response to Nathan Brown

My fellow Anthropology student, Nathan Brown, used a few quotes to support the notion that President Bush has led us into an unnecessary war. Let’s take a look at a few more quotes on the subject of Mr. Hussein’s imminent threat:

“One way or the other, we are determined to deny Iraq the capacity to develop weapons of mass destruction and the missiles to deliver them. That is our bottom line.” President Bill Clinton, February 4, 1998.

“He will use those weapons of mass destruction again, as he has ten times since 1983.” Clinton National Security Advisor, Sandy Berger, February 18, 1998.

“Saddam Hussein has been engaged in the development of weapons of mass destruction technology which is a threat to countries in the region and he has made a mockery of the weapons inspection process.” Rep. Nancy Pelosi (D-CA), December 16, 1998.

“We know that he has stored secret supplies of biological and chemical weapons throughout his country.” Al Gore, September 23, 2002.

“We have known for many years that Saddam Hussein is seeking and developing weapons of mass destruction.” Senator Ted Kennedy (D-MA), September 27, 2002.

“…I believe that a deadly arsenal of weapons of mass destruction in his hands is a real and grave threat to our security.” Senator John Kerry (D-MA) October 9, 2002.

And I could go on and on with quotes by people who are now, in the name of political gamesmanship, denouncing President Bush for doing what had to be done, including such luminaries as Hillary Clinton and Kofi Annan.

It takes a special brand of gullibility to believe that, for the first time in recorded history, a tyrant capable of murdering an estimated 2 million of his own people, and using the now-denied WMD to do it, would suddenly deprive himself of that power voluntarily – particularly when he went to the extraordinary length of kicking the UN inspectors out. Does the myopic radar currently in vogue at the DNC and New York Times indicate that this is a man with nothing to hide? Did the discovery of over 20 MIG-29s buried in the sand last year indicate Hussein’s desire to be open and above board, and should that finding give a general warm and fuzzy feeling of security when the small size of a suitcase nuke and the huge amount of Iraqi sand are compared? Do pigs on Jupiter squaredance?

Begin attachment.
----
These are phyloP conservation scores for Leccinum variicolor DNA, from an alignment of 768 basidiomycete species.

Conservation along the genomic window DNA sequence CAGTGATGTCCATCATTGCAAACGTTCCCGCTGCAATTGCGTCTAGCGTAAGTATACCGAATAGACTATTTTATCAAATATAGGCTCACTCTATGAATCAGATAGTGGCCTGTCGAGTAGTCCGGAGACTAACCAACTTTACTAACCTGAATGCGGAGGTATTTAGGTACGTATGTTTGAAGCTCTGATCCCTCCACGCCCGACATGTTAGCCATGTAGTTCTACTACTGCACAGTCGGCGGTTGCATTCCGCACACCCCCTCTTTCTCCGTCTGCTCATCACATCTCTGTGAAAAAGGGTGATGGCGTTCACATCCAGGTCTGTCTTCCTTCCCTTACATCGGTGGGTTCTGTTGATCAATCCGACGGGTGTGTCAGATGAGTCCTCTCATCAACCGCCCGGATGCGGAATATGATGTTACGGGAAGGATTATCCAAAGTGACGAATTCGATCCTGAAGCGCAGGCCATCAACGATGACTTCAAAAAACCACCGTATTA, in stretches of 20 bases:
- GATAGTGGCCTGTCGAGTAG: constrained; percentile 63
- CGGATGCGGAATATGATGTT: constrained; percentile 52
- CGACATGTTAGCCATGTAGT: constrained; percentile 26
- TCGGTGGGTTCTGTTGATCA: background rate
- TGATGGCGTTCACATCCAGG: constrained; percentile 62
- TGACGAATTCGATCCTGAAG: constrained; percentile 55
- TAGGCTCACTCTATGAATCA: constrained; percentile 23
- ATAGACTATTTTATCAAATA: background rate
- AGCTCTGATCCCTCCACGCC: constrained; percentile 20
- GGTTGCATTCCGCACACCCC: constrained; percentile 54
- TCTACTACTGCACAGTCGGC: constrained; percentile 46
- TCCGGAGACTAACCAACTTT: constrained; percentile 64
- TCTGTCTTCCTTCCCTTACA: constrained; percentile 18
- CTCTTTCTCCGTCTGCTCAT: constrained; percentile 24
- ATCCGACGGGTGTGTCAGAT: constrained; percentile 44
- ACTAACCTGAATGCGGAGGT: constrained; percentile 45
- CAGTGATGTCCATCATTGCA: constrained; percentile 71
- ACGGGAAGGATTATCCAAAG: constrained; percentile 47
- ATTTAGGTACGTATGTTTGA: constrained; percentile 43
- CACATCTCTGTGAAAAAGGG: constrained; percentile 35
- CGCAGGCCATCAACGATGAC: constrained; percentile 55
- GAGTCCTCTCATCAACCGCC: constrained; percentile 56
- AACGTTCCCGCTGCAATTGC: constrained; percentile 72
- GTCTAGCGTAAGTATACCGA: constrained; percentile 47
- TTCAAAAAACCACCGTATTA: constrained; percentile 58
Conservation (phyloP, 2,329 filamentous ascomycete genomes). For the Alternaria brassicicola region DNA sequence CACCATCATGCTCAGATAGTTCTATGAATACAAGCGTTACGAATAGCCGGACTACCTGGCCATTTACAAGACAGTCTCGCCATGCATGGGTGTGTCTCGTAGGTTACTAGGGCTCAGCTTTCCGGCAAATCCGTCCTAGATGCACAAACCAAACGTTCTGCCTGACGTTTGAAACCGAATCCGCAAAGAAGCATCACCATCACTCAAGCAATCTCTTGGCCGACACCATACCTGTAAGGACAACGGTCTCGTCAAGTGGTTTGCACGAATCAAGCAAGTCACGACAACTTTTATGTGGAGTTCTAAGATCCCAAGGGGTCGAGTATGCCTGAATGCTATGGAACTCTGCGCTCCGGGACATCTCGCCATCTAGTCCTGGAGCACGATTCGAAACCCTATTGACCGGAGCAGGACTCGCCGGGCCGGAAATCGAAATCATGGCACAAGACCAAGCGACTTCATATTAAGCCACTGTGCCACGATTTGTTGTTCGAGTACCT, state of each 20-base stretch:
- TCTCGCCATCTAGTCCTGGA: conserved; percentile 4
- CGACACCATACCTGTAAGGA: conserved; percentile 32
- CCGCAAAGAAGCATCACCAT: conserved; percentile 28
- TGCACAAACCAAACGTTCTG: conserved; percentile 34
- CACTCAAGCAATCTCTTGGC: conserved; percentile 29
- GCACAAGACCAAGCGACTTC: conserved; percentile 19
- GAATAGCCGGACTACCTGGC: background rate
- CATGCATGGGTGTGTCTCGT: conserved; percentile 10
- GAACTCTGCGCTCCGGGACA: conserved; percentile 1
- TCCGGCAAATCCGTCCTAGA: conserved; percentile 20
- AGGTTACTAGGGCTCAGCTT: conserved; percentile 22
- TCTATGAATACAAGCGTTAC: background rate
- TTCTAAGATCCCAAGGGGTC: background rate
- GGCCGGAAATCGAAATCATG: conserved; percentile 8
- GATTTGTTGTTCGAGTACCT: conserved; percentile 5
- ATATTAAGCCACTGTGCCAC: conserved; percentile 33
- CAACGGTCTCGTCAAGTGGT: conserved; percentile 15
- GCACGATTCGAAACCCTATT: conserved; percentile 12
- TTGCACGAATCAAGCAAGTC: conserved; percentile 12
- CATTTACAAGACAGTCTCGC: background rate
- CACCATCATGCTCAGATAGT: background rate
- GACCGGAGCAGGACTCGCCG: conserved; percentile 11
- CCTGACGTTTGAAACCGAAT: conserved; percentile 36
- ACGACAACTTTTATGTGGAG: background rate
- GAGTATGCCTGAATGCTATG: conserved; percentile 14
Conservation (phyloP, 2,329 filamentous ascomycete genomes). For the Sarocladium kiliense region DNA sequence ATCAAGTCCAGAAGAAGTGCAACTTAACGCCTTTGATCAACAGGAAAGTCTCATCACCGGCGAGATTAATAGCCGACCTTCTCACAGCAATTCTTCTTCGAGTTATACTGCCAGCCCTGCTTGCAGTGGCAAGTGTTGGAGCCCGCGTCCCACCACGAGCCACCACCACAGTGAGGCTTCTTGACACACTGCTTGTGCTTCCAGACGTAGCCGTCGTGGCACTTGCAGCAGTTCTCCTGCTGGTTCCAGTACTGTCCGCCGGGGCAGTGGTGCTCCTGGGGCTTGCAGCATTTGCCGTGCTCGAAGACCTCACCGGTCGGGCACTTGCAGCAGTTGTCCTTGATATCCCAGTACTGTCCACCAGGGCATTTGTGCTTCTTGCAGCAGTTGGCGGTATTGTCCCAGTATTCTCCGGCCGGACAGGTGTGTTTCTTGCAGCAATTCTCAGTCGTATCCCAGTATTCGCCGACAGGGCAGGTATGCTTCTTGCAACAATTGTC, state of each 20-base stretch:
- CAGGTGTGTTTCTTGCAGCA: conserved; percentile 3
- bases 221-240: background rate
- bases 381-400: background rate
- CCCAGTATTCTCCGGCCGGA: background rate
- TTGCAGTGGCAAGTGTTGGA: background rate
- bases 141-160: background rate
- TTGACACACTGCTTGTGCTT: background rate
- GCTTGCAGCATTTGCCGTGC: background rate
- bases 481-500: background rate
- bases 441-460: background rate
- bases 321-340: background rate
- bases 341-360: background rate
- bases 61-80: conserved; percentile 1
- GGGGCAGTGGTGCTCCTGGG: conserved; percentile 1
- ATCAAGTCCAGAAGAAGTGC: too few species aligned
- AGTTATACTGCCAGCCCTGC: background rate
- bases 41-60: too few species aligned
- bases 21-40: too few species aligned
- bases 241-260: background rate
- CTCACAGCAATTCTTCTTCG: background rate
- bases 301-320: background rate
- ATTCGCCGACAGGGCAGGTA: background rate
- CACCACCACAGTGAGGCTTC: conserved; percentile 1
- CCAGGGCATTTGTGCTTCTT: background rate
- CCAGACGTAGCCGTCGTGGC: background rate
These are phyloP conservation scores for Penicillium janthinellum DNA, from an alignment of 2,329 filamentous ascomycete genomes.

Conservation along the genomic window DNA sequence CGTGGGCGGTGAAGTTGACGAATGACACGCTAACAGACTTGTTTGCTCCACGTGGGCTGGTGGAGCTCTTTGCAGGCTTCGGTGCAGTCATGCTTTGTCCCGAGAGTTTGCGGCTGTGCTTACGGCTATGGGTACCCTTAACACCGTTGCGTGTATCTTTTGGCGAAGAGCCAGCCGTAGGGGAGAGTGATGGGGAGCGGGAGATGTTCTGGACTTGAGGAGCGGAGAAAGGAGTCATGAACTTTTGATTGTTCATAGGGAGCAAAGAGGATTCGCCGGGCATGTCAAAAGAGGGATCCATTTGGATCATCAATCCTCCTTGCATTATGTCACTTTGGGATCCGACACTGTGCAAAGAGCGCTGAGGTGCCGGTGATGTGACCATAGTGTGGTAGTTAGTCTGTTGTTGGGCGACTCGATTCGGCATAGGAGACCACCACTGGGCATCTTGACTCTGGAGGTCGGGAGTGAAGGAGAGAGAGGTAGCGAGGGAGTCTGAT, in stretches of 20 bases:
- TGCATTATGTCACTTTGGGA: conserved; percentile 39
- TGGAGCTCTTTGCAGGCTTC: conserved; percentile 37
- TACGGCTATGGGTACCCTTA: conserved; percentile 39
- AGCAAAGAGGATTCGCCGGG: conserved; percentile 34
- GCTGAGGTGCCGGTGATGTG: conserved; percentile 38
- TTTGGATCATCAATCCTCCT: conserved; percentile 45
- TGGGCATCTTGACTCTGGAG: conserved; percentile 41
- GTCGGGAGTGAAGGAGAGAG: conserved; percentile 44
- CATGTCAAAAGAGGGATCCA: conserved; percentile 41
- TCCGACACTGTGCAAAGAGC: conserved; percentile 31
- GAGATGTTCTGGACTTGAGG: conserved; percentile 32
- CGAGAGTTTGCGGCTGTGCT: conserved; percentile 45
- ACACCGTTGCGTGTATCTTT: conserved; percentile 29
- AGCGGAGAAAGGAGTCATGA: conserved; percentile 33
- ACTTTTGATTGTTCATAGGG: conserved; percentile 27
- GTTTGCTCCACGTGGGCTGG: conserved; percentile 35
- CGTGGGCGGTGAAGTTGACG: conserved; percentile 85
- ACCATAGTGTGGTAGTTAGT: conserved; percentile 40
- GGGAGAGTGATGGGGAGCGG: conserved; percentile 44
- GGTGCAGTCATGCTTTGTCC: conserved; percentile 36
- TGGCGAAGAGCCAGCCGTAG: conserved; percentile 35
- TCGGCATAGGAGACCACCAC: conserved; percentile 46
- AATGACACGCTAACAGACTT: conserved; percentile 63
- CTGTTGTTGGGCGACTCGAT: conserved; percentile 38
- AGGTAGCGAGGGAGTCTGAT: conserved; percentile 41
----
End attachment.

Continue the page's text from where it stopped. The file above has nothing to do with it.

The Israelis bombed a nuclear facility in Iraq in 1981, fearing its potential use. We discovered WMD in Iraq after the Gulf War. The United Nations issued resolution after resolution regarding Saddam’s WMD. President Clinton bombed Iraq – either to address the WMD issue or cover for Monica-gate, take your pick – and he did so with the full support of his party and the United Nations. A great deal of fissionable material disappeared from the former Soviet Union after its breakup, probably secretly sold to the highest bidder. Two years ago, a truck carrying enough material to arm a rather nasty suitcase bomb was intercepted in Turkey, headed in the direction of Iraq – and that startling event made it all the way to page A-9 of the Seattle Post-Intelligencer.

No rap on Nathan; he’s a victim of our left-oriented media, who only wish to view the half of the story that suits their current political purpose, and only report half of what is being said by those in the know. But in deference to his concern for the 500 military dead we now mourn because of the current war, I’d like to refer back to the nearly 3,000 dead of September 11, 2001. They were not military, and they were not expecting to die. They were you and me, simply trying to make their way through a peaceful workday so they could go home to their families. They, and what happened that day, are a very big part of a startling equation. If we, as students in an institution of higher learning, become incapable of seeing through the verbal and literary haze the current pathetic crop of would-be commanders in chief and journalists have created – if we continue to think two plus two equals anything but four – that 3,000 could well be 3 million next time around.

And one more item: On November 11, 2001, the London Observer – a decidedly anti-Bush paper for the most part – established the connection between al-Qaeda and Iraq, complete with satellite images of an al-Qaeda training camp 25 miles southeast of Baghdad and the fuselage of a Boeing 707, where hijackers were trained. If it walks like a duck…

Dennis Fishel